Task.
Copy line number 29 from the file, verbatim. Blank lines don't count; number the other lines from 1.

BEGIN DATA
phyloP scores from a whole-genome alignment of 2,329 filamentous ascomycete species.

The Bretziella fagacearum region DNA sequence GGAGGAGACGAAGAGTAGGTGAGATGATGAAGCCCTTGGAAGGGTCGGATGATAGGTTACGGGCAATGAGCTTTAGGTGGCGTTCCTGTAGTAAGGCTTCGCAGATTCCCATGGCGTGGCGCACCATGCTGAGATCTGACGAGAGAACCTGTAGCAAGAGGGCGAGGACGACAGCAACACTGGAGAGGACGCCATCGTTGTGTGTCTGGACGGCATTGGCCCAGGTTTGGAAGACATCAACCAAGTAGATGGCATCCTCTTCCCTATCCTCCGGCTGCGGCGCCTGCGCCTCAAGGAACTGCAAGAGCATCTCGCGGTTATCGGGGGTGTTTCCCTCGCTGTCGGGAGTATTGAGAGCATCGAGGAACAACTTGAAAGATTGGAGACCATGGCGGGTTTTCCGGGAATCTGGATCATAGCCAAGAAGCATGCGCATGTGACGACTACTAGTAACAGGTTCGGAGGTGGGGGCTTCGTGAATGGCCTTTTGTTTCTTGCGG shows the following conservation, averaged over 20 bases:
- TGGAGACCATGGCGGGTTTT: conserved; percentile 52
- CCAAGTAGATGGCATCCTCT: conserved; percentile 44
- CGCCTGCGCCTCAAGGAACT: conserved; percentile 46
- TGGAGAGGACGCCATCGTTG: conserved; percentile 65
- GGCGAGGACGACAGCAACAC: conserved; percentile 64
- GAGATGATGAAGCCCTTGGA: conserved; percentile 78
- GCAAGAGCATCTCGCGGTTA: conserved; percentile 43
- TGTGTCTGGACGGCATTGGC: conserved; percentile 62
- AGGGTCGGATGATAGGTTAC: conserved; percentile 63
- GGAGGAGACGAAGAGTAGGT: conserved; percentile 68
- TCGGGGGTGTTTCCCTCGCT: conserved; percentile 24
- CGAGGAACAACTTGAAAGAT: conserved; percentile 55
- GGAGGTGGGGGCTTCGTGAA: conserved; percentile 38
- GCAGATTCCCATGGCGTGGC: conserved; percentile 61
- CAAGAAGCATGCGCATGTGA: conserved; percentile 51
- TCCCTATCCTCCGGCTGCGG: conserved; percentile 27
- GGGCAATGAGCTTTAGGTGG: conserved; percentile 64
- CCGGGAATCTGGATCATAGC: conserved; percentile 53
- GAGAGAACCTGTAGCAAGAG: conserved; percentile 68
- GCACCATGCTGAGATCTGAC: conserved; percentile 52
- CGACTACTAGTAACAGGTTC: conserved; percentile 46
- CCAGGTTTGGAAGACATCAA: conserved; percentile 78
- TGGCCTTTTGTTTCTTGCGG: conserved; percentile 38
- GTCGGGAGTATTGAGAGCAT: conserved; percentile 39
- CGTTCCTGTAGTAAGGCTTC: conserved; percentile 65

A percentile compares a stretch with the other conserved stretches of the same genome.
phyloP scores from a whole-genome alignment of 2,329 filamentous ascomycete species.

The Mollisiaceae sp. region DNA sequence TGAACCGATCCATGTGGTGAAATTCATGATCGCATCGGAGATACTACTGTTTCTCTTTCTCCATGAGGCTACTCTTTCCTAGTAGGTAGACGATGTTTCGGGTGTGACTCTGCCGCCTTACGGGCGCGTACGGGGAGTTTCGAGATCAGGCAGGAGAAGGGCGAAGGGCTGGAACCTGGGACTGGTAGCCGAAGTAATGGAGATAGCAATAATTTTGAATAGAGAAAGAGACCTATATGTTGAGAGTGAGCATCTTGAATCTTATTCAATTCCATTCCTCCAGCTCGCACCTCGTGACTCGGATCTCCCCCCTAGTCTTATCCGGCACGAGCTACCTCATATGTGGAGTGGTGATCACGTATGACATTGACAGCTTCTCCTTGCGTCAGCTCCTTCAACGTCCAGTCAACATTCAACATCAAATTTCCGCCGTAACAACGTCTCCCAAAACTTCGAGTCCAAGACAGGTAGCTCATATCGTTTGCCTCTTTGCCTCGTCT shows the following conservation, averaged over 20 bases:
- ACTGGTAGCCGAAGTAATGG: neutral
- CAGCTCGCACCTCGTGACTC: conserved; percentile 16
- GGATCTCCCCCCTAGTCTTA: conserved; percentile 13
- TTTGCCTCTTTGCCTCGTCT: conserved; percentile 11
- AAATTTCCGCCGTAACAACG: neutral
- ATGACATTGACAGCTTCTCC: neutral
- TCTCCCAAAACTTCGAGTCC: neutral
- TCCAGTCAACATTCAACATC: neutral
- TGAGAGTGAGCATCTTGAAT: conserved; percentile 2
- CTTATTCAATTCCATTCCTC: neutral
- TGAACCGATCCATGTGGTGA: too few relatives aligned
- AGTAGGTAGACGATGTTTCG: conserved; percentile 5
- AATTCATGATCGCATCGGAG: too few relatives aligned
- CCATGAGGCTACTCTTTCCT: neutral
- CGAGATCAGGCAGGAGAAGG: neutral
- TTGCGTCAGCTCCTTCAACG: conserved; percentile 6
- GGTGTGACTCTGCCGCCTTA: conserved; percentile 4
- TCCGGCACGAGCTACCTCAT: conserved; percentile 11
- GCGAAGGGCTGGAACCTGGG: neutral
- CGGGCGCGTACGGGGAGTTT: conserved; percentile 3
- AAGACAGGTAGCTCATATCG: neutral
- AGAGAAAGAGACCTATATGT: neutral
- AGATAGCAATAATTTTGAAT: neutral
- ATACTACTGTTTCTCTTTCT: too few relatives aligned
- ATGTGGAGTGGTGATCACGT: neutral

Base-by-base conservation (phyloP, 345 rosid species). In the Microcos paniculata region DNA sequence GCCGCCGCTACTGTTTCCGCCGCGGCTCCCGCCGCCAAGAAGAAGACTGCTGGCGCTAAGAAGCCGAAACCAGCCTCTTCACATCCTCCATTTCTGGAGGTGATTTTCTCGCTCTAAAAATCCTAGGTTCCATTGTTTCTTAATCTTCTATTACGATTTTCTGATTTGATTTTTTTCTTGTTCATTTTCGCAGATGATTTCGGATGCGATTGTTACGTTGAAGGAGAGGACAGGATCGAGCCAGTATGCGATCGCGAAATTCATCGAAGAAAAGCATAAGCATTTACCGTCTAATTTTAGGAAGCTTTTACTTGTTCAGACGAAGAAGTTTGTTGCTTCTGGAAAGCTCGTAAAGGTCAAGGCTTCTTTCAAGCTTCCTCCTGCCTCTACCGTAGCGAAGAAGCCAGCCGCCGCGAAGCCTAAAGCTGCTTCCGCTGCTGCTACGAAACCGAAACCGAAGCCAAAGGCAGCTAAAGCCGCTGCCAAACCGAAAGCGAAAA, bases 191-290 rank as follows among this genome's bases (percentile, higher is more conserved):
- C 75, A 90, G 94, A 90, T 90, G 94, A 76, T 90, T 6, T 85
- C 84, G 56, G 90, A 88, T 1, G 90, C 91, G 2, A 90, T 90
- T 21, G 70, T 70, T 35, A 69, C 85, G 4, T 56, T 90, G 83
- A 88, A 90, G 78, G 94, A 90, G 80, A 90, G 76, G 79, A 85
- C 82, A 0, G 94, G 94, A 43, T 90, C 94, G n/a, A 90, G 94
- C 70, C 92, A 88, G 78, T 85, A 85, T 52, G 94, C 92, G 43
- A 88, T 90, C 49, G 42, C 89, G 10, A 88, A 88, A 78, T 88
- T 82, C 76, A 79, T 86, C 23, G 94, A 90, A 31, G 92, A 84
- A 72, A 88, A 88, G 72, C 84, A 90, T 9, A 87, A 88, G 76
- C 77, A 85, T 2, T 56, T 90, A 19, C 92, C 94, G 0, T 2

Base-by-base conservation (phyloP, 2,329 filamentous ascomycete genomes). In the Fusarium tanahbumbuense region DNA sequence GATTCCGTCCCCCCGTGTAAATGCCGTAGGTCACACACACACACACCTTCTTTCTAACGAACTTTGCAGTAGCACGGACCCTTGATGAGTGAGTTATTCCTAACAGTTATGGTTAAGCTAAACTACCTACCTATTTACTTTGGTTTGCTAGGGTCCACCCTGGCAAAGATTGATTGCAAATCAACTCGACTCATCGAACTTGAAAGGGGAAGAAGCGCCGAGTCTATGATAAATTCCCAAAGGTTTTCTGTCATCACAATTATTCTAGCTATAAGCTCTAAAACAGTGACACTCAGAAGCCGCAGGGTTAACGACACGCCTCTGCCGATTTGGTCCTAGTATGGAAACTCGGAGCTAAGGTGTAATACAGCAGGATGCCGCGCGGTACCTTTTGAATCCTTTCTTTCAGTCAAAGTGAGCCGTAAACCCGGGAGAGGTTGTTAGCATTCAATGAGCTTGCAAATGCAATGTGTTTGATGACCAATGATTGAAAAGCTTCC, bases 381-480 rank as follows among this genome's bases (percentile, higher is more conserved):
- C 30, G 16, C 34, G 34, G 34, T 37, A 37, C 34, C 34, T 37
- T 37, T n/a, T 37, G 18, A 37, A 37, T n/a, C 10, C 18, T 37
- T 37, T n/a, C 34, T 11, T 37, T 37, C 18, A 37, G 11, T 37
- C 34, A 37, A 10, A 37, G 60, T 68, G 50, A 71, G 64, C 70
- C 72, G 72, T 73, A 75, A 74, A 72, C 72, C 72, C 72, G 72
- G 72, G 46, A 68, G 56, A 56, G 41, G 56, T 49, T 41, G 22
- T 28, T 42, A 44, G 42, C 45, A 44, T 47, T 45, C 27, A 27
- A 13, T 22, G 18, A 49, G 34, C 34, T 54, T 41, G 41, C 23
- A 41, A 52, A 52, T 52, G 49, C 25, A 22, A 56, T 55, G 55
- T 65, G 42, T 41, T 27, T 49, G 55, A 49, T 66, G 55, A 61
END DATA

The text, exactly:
phyloP scores from a whole-genome alignment of 2,329 filamentous ascomycete species.